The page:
Most of those youngsters, Tomy included, fell victim to the Third Reich. However, in the months beforehand, 669 other children had been rescued, among them Eve. Their lives were saved by the efforts of one man, Sir Nicholas Winton.
This week as 22 of ‘Winton’s Children’ gathered in Prague for the unveiling of a statue in his honour and to board a commemorative train recreating their journeys to Britain, an emotional Eva told TJ that Tomy was “a kind brother and clever boy”.
“I think maybe he would have followed his father in his profession as a lawyer,” she said. “I think the world lost a good citizen.”
The same could be said of her saviour Winton. “You can’t honour him enough because he’s just such a good man,” mused the 78-year-old, whose husband and cousin have joined her on the trip.
After boarding the steam train on Tuesday, the former teacher has spent the past few days meeting fellow evacuees on a journey which will end at Liverpool Street Station tomorrow – the same location the children arrived at all those years ago.
Choking back the tears, she forecast how she would feel when the train pulled into the station. “I shall remember my English ‘mother’… I think that probably the English people that took us in have not been honoured enough. Some of the children did not have good experiences, but I think that a lot did. They were given more than just safety and a roof over their heads – they were actually cared for and loved and given a future, given an education.”
While this week’s journey covered the same ground the Kinder took seven decades ago, the circumstances and the state of the passengers could not have been more different. Eve said she had left in June 1939 “a bewildered rather frightened little child not knowing where I was going and not knowing what the future held for me”. She would, however, return to Liverpool Street “an adult, reasonably successful, in a happy marriage and having found the remnants of my cheque family”.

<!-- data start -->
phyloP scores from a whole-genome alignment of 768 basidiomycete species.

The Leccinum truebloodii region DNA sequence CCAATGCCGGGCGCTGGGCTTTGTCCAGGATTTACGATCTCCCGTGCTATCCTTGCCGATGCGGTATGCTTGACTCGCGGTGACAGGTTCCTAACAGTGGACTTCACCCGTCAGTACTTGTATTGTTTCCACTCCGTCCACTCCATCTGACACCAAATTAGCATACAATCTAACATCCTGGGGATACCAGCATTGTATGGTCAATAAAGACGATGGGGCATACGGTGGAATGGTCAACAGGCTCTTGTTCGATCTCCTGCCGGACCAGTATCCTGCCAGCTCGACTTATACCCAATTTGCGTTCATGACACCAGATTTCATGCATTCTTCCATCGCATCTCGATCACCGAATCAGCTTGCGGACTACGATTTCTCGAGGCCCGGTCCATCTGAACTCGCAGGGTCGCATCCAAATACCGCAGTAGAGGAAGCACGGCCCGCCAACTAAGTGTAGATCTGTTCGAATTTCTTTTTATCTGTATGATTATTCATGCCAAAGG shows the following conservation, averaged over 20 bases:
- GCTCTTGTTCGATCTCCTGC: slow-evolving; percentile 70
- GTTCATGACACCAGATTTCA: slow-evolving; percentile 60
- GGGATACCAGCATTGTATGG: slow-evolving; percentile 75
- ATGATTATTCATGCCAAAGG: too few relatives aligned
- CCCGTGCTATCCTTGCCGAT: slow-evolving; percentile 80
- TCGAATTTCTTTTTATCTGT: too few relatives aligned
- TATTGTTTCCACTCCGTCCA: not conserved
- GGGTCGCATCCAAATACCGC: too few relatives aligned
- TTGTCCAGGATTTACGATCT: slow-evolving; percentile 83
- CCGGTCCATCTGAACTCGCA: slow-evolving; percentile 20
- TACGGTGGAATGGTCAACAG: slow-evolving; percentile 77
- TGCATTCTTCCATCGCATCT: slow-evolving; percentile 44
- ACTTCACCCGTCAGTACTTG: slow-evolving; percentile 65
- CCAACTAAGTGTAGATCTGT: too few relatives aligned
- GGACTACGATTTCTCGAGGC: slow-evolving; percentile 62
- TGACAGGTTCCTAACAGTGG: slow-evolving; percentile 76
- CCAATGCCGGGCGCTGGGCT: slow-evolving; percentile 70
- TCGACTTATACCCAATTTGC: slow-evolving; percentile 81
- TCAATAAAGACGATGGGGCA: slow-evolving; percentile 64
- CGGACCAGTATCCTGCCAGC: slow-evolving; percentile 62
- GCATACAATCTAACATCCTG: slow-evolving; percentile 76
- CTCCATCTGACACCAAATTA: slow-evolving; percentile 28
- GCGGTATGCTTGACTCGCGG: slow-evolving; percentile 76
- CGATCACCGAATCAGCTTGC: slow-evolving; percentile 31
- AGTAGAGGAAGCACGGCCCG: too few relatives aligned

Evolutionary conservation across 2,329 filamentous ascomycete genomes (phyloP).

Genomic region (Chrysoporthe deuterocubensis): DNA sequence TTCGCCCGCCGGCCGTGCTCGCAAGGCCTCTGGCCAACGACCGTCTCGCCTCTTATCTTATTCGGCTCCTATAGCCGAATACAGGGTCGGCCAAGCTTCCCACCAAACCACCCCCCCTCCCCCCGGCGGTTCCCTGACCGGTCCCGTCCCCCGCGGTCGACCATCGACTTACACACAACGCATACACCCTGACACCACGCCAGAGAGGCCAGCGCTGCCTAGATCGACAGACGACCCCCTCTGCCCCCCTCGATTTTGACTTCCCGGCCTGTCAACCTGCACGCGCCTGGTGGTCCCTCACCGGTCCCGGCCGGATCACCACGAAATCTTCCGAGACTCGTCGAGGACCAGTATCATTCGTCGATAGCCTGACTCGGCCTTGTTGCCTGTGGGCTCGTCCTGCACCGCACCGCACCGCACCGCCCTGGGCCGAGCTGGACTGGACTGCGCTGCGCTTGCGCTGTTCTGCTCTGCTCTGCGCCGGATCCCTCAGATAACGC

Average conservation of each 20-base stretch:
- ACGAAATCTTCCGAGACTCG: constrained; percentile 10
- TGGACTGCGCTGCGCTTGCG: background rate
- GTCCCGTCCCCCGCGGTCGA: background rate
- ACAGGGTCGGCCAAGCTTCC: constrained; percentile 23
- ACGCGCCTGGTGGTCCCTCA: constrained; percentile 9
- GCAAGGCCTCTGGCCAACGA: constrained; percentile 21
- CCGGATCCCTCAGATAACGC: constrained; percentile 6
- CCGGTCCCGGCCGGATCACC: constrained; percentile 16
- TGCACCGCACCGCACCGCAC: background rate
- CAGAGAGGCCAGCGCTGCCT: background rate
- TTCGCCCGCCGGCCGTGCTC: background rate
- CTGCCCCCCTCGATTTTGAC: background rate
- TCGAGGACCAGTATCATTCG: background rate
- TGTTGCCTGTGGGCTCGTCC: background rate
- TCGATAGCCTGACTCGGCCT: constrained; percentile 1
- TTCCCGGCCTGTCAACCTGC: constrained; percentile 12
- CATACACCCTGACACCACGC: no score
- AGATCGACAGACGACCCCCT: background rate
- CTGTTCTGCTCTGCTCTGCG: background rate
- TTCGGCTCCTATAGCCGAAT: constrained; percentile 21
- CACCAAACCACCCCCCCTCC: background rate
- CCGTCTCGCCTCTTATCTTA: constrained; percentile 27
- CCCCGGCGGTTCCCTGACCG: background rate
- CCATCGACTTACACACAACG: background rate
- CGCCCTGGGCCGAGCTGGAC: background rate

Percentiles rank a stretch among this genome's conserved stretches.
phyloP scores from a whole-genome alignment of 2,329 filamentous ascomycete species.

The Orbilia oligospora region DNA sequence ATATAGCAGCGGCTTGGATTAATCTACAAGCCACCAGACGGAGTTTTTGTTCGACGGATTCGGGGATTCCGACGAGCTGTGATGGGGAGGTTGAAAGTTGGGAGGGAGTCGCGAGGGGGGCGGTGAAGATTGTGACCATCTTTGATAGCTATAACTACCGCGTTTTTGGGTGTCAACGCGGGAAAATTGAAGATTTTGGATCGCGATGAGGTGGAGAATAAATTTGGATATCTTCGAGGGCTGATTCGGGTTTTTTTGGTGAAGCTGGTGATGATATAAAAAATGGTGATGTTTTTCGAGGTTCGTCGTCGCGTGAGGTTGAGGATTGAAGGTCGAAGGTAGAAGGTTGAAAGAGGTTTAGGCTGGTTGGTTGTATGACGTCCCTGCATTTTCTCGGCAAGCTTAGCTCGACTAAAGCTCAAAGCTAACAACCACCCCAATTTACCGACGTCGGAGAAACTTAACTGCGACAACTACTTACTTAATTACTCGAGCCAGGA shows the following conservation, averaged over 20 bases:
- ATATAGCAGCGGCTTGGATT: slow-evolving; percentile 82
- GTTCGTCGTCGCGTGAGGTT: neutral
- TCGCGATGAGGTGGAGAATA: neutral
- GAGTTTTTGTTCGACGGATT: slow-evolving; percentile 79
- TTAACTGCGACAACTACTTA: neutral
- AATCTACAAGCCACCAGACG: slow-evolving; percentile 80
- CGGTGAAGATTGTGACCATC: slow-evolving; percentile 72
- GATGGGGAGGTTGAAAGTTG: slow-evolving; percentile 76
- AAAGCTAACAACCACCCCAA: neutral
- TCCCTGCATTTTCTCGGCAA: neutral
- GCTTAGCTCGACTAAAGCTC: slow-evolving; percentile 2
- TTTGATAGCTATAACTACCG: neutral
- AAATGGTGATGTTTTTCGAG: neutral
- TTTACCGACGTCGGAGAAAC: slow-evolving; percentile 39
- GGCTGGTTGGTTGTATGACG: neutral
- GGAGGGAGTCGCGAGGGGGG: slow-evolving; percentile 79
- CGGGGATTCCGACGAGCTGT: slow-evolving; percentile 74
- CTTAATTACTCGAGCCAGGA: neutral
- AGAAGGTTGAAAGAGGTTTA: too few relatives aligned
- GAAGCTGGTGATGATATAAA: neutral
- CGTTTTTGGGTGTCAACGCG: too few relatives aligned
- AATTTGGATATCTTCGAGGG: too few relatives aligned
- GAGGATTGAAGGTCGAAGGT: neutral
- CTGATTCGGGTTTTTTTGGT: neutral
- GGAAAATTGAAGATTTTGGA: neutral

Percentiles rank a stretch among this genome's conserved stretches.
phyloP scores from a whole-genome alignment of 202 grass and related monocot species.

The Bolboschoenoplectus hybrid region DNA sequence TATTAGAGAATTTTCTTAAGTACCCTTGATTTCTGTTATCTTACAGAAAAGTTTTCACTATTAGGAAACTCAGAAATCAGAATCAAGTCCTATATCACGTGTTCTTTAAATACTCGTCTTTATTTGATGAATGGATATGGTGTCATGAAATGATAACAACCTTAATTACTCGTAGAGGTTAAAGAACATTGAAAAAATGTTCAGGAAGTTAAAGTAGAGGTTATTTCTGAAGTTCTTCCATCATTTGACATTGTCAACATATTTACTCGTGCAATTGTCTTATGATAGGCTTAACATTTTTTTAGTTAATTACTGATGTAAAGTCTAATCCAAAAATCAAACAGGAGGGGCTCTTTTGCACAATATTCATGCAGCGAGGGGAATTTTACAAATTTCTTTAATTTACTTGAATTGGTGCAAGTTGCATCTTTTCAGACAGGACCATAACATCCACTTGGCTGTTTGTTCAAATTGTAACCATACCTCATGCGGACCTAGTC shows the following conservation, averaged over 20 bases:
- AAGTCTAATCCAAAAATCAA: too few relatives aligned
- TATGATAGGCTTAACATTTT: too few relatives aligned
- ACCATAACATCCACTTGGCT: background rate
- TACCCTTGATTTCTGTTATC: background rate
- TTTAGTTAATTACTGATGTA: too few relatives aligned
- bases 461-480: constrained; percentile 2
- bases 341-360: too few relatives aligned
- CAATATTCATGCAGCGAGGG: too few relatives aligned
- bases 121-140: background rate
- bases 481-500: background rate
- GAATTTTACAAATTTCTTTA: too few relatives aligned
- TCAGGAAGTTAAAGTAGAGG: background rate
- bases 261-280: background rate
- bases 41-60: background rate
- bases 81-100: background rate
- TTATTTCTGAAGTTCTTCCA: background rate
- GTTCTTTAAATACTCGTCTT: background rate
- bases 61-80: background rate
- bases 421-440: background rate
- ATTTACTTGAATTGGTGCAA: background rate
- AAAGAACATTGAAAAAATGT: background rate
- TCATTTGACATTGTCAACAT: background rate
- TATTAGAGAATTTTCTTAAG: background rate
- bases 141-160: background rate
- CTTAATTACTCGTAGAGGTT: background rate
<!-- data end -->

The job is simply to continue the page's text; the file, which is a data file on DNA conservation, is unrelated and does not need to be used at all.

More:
“I feel that it has been a kind of symmetrical completion of a lifetime’s journey. We left under very tragic circumstances and we’ve been able to come back and repeat the journey as rounded, happy citizens.”
And she is in no doubt about who is responsible for the opportunity she was given to live out her life. Expressing hope that she would have another opportunity to meet to Sir Nicholas at the station on Friday, she told TJ: “I can’t think of anything better to say to him than simply ‘thank you’. What else can you say? I just thank him for an extra 70 years of my life.”
Among the other Kinder who are hoping to see her 100-year-old saviour on Friday at Liverpool Street is Liesl Silverstone.
A member of the London Jewish Cultural Centre’s Holocaust Survivor Speaker’s programme, she recalled: “When I arrived at Liverpool Street Station, I was very confused and puzzled.
“It will be very strange being there again. The last thing my father ever said to me was ‘see you soon’ and ‘be my brave little girl’. At 11-years-old you believe everything that your parents tell you, but it didn’t happen.”
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